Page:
Another quibble is that the movie naively and indirectly sends a message that doing what you like will always reward you which seems to be a quixotic idea at best. I think Ayn Rand has done a better justice to this philosophy in her book 'Fountain Head'. If I contrast that book to this movie, one of the antagonists (similar to silencer in this movie) has all the money, a beautiful wife and all the necessary social frills to look great and successful. However, he, the antagonist, suffers from a deep feeling of insecurity because of which he never believes he is any good compared to the Protagonist, Howard Roarke. Unlike the antagonist, Howard Roarke is not financially well off and has no social life. But he is free of any mental insecurities because he always chose and did what he believed and what he liked.

I suspect that if they would had shown the protagonist of the movie as a less successful man than the antagonist (Silencer)

a) The movie probably would not have been so popular :)

b) There might have been contractual obligations with the author of the book this movie was inspired from which prevented that from happening.

Let me talk about #2.

I agree with the message in its entirety, but if I have to nit pick, it is just the way the message was delivered by one of the 'idiots', Raju Rastogi, in a scene where he is being interviewed by a person of banking company(I think). The banker/interviewer says that he needs somebody who is diplomatic and polite to a client and that Raju Rastogi's 'straight forward' and 'in your face' attitude may not be apt. At which point Raju Rastogi says that he will not compromise on his attitude. when he hears that the Banker/Manager offers him the job which at best seems dishonest and throws the idea the banker is probably not doing what is best for his company. If I had written the screen play, I would have changed the banker's response to "See Raju, you are not fit for my company ABC, but I know couple of people who work in different domain where your qualities will work best. I could help you by recommending you for an interview with them."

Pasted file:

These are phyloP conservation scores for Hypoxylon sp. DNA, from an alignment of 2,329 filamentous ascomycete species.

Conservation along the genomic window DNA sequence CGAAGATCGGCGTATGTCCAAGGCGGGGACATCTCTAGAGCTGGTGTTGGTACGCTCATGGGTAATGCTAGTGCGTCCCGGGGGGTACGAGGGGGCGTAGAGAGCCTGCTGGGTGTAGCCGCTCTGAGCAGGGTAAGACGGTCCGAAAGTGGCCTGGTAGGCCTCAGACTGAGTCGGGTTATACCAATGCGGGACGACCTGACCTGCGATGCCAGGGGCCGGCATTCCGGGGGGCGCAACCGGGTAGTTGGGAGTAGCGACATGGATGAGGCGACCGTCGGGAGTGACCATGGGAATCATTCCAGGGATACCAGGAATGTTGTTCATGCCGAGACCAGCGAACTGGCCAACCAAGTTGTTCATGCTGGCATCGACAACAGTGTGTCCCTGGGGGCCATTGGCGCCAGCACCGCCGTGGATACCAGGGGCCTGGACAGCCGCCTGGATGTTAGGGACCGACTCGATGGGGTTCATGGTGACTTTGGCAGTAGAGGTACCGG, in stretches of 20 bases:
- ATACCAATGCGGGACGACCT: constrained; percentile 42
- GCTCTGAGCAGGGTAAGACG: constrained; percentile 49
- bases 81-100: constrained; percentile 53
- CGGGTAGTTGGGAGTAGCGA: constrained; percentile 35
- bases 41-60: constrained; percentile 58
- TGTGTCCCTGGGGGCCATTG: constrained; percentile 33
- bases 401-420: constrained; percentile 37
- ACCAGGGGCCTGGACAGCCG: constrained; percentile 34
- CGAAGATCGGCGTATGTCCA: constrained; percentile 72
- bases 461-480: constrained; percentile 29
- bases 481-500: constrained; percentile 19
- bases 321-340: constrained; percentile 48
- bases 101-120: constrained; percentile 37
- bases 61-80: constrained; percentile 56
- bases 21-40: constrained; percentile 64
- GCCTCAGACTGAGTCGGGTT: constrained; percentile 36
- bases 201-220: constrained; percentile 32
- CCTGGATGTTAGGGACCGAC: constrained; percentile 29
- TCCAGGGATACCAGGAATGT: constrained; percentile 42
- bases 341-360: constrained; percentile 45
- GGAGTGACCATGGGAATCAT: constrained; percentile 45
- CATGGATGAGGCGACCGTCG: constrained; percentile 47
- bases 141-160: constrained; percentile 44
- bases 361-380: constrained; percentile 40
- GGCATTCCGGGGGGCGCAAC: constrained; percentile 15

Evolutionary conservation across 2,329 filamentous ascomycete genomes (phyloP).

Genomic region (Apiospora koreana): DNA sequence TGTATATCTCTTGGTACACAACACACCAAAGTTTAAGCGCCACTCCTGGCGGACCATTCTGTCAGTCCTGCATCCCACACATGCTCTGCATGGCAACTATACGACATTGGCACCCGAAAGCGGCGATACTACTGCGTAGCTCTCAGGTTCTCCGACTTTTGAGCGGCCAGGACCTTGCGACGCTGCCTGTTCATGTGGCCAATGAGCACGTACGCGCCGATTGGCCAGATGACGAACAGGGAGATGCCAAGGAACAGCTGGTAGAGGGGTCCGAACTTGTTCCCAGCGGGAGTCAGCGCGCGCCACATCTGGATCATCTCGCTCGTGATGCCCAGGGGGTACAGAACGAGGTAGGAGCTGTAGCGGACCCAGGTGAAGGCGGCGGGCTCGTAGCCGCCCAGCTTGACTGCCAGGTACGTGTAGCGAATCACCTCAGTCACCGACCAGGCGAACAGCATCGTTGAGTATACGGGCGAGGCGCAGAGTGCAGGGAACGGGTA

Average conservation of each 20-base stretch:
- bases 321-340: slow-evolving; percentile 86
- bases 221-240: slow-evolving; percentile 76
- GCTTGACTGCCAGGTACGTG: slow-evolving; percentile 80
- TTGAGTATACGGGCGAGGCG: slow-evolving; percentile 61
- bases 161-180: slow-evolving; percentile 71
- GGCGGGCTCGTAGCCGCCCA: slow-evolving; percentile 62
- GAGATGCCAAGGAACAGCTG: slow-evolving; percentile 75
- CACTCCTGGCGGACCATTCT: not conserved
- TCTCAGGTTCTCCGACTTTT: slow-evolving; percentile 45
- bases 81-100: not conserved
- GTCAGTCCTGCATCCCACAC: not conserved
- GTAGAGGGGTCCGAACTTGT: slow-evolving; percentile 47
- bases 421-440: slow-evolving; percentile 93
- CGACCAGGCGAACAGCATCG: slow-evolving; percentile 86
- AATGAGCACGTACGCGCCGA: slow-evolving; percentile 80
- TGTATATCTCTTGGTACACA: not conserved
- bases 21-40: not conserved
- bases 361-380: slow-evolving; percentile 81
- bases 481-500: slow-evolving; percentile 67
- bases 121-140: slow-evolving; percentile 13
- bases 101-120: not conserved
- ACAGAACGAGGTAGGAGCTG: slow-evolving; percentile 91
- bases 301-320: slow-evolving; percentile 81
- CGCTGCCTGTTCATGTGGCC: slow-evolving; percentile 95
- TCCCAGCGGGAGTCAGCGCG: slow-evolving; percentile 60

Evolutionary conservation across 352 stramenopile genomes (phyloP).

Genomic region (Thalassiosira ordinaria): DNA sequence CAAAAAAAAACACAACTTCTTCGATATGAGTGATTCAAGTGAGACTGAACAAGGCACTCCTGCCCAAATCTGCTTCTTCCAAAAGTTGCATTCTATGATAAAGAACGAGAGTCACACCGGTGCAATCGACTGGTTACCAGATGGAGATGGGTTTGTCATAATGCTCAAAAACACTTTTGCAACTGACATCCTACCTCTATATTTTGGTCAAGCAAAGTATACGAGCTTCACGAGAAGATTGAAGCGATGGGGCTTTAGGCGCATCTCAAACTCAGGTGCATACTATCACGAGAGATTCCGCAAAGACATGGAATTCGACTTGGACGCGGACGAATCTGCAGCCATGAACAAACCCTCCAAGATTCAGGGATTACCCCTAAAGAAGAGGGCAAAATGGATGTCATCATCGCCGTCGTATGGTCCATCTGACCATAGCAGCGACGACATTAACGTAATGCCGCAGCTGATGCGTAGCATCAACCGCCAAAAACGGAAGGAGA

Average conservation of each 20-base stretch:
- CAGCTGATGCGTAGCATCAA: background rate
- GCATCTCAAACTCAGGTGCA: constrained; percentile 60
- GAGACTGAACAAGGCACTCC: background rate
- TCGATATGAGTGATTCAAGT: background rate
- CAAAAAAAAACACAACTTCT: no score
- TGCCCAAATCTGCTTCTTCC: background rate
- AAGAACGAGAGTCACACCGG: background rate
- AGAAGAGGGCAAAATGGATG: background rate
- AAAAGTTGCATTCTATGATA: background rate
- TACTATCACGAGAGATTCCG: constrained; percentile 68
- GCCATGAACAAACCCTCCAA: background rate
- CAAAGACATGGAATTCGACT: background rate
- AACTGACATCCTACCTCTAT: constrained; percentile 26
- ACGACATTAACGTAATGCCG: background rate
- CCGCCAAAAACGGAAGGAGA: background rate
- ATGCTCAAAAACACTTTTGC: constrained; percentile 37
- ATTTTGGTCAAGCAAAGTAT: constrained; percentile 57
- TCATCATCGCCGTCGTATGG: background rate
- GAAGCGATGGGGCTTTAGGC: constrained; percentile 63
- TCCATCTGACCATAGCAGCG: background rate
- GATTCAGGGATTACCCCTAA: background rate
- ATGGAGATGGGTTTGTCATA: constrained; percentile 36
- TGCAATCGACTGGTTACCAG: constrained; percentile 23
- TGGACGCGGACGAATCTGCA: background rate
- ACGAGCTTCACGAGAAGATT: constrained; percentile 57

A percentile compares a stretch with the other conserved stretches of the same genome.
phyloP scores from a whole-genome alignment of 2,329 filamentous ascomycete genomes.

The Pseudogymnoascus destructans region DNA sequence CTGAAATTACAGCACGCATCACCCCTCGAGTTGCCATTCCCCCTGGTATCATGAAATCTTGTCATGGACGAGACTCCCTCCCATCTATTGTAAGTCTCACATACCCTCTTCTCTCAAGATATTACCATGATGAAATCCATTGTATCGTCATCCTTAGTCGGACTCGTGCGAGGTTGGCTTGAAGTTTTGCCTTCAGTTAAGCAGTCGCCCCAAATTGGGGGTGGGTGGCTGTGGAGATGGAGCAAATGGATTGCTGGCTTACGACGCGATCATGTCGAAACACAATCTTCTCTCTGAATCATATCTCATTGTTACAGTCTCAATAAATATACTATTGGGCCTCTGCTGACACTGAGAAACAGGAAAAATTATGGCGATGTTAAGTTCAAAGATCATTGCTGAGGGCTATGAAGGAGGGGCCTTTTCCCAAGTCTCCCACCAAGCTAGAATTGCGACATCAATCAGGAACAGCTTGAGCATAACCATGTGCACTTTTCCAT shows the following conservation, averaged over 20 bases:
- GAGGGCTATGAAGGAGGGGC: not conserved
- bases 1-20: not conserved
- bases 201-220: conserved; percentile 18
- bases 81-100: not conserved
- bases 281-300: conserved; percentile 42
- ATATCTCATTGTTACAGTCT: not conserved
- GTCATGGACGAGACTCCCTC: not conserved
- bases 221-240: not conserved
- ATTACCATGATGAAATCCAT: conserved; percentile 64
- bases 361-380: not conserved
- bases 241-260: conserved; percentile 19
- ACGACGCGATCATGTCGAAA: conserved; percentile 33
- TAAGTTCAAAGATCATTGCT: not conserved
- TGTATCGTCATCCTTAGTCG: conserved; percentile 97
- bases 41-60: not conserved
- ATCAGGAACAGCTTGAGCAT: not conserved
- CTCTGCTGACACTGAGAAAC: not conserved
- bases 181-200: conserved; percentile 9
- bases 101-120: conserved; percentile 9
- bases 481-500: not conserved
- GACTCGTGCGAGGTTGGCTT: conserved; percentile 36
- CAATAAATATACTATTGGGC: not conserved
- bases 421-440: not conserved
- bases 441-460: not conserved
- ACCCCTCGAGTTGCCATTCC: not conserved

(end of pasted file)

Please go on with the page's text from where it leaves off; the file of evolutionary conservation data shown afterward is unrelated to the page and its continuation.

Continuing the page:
Regarding the last message #3.

I do believe the education system in general (there are specific syllabuses that do) does not encourage rational thinking and innovation like many of the more advanced countries like Japan and Singapore. But I do think the problem is not in college level, but at school level.


Anonymous Anonymous said...

Nicely written post, I agree with most of your comments.
Regarding #1, most of the Indian parents are saying that 3 idiots is a bad movie because it preaches to kids "Dont study!". They have totally misconstrued the message of the movie, which you have summarized so aptly, "Follow your dreams".

Regarding #2, I agree that the caricatures were exaggerated. But they do act as perfect foils to the "hero" of the movie and emphasize the message of the movie. I havent read "The Fountainhead" but I have read "Atlas Shrugged." In that, Ayn Rand also makes use of foils such as James Taggart and a professor guy (forgot his name), who are completely vilified, which I think is unnecessary in Atlas Shrugged. At least, Silencer provided us with a really good laugh, which is hard to find in todays inane hindi movies.

Keep the writing going!

11:51 AM